The Hermetica as Ancient Science
OVERVIEW OF STUDY
At some point in studying philosophical, theological or occult literature one is likely to ask What is the practical application of all these ideas?
This study explores this question in relation to the Corpus Hermeticum. It asks where it’s real value lies. Is this value to be found in its being a survival of late classical paganism, a persistent "alternative religion" or is it the fruit of a widespread and long lasting delusion? Further to this, consideration is given to the connection between the numerous practical hermetic texts on alchemy, astrology and magic and their relation to the philosophically lofty Corpus Hermeticum.
Many nineteenth and early twentieth century scholars are dismissive of the practical hermetica . Yet, as this study seeks to demonstrate there was a long standing tradition of learned involvement, even practical involvement, in both the philosophical Corpus Hermeticum and the numerous practical hermetic texts - being those on alchemy, astrology and magic. Taken collectively, both the philosophical and the practical texts suggest the existence of an hermetic praxis.
Paradigm shifts occur from culture to culture, age to age and from era to era. Indeed, the scorn shown by modern scholarship for the occult interests of the practical hermetica may simply be the result of such a shift between a past culture and our own, a past era or age and our own. Only a few courageous souls (and they only recently) have argued that there is a connection between the Corpus Hermeticum, and the practical hermetica.
Yet, if there is a connection between the practical hermetica and the philosophical Corpus something more than a "paradigm shift" may be involved. A praxis may be nothing more than a collection of behaviours aimed at achieving a given end. It may be deluded or wise. But a praxis guided by a consistent theoria, while still capable of being misguided, lays claim to being a science, at least in the pre - 17th century sense of the word. Such a science would expect to demonstrate and explain tangible effects.
Viewed in this way, one can more easily understand Kepler’s interest in astrology and Newton’s interest in alchemy. The suggestion that Hermeticism had both a theoria (the Corpus Hermeticum) and a praxis (the practical hermetica) also suggests that the Hermetic Philosophy (as found in the Corpus Hermeticum) was productive of tangible effects.
This study seeks to illustrate that there are certain ideas presented philosophically and religiously in the Corpus Hermeticum which are applied practically in the texts that make up what we may call the practical hermetica. That there is a clear and undeniable link between the philosophical and the practical and that scholars, such as Garth Fowden, are correct in their viewpoint. This being so, it becomes clear that that Hermeticism was far more than an alternative religion or philosophy. It was and is a science in the old sense.
The oldest hermetic documents we know of are among the astrological hermetica. Some of these are dated to the 3rd century BC. Alchemical and magical hermetica are next. A number of these being from the first couple of centuries BC. Others are early AD. The Corpus Hermeticum, in the form we have it today, dates from the 3rd or 4th century AD. Fowden’s argument that the Corpus Hermeticum has ancient Egyptian roots is noted. In particular, the study examines the philosophical Corpus as an attempt at constructing a religious science or a scientific religion. Indeed, the practical hermetica were viewed as the highest sciences in Late Antiquity and by the Arabs throughout the Middle Ages.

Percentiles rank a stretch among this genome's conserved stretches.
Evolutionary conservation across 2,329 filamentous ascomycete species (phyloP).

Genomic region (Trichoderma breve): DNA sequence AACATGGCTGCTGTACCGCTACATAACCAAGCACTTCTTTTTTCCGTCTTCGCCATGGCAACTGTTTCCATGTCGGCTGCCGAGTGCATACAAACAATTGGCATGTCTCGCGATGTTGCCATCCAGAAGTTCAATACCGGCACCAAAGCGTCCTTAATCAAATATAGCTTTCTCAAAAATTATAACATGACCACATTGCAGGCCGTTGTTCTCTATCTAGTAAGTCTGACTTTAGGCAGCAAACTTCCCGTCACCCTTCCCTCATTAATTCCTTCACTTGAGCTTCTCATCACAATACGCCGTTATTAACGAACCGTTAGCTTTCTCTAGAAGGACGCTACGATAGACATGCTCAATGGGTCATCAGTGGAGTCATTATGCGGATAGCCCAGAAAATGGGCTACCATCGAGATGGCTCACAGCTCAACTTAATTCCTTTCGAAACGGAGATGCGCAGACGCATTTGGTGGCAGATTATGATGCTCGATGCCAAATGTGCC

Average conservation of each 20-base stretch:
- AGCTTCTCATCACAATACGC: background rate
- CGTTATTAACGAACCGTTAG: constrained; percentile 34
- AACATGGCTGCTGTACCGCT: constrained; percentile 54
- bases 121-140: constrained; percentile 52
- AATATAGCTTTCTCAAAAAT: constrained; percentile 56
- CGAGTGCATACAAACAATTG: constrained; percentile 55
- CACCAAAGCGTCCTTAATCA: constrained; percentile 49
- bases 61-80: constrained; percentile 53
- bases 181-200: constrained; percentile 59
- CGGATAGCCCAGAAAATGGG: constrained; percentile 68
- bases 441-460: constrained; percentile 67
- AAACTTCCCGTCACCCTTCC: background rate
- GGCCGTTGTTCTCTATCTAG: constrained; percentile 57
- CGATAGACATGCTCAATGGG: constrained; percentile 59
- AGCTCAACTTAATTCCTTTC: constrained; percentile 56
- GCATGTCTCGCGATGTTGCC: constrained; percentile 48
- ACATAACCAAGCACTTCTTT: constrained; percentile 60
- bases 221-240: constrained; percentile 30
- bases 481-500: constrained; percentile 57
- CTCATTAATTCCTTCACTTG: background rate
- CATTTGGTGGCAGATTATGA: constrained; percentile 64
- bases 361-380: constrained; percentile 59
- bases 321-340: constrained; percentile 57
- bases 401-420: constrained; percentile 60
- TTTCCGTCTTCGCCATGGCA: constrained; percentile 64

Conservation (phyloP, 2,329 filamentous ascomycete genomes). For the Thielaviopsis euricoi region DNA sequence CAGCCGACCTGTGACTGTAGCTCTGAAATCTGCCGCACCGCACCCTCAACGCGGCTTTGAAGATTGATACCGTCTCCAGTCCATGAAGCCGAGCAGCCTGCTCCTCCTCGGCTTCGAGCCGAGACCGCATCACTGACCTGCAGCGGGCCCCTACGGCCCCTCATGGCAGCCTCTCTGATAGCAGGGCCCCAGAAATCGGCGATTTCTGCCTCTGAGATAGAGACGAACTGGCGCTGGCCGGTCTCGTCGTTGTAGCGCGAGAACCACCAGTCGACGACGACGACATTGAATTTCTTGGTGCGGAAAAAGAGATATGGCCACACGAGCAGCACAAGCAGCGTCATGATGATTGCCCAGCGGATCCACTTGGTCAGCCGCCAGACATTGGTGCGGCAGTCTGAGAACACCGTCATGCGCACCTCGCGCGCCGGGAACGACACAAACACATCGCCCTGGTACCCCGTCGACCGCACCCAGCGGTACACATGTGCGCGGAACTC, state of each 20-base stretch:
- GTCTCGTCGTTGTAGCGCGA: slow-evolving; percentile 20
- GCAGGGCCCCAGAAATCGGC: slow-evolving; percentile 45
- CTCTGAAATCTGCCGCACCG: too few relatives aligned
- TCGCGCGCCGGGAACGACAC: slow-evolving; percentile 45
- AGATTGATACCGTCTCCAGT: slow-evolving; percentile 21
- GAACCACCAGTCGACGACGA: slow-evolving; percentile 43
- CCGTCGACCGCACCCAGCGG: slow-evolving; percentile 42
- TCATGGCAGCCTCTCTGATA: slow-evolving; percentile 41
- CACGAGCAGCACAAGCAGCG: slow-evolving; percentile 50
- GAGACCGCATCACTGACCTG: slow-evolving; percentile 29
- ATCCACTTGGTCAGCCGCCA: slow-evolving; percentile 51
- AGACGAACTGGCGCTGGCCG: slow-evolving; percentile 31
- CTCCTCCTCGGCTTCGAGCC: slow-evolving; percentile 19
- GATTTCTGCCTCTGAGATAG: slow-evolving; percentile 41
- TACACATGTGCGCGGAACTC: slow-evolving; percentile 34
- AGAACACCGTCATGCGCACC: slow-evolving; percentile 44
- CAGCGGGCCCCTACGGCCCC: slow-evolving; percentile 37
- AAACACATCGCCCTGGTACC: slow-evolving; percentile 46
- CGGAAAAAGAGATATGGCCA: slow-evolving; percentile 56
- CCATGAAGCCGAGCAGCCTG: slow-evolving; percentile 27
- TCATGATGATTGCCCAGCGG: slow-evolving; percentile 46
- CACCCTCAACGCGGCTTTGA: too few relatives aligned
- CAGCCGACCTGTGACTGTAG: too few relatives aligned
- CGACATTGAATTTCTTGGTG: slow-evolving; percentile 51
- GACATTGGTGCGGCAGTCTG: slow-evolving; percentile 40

There are some very interesting suggestions which come from this speculation. If we view Hermeticism as having been shaped even in part by contemporary science, we must further ask if it is unique in this respect? May not other religions (existing and yet to come) be viewed as also having been shaped in a similar manner? May not their seeming redundancy be due to changes in science and technology rather than to any change in the essence of Man?
The Hermetica as Ancient Science identifies five Principia Hermetica which I believe are found in both the philosophical Corpus Hermeticum and in the practical hermetica. The presence of the five principles in both sets of literature suggest that they have the relation to each other of theoria and praxis and ought to be studied together as a unit. To do so, it is suggested, is to discover the tangible benefit promised by Hermeticism, rather than, as is usually the case, participating in merely theoretical and doctrinal speculation.
TEXTS CITED IN THE MAIN BODY OF THE STUDY:
(This only lists the principle texts referred to and is not exhaustive)
Dr J. Everard, The Divine Pymander, London, 1650
Walter Scott, Hermetica, London 1968
Brian Copenhaver, Hermetica, Cambridge, 1992
Robert Zoller, translation, Liber Hermetis Trismegisti, New Library Electronic Edition 2000
Jean Rhys Bram, Ancient Astrology Theory and Practice: the Mathesis of Firmicus Maternus, Park Ridge, 1975
Lee Stavenhagen, A Testament of Alchemy: being the Revelations of Morienus to Khalid ibn Yazid, University of New England Press, Hanover. New Hampshire, 1974
Thomas Taylor, translation, Iamblichus, On the Mysteries of the Egyptians, Chaldaeans and Assyrians, Prometheus Trust, Frome, 1999
David Pingree, ed. PicatrixThe Latin Version, London, 1986
Garth Fowden, The Egyptian Hermes, Princeton, 1986
E. J. Holmyard, Alchemy, New York, 1990
Plato, Timaeus, Prometheus Trust, Frome, 1998
Dodds, translation, Proclus, Elements of Theology, Oxford, 1963
Bible (King James Version), Vulgate
The Conjurer’s Magazine, October 1792, "The Universal Wisdom of Peter John Faber."
Martinus Rulandus, A Lexicon of Alchemy, (1612)
H. C. Agrippa, De Occulta Philosophia in Agrippa von Nettesheim, Opera, Vol I, George Olms, New York, 1970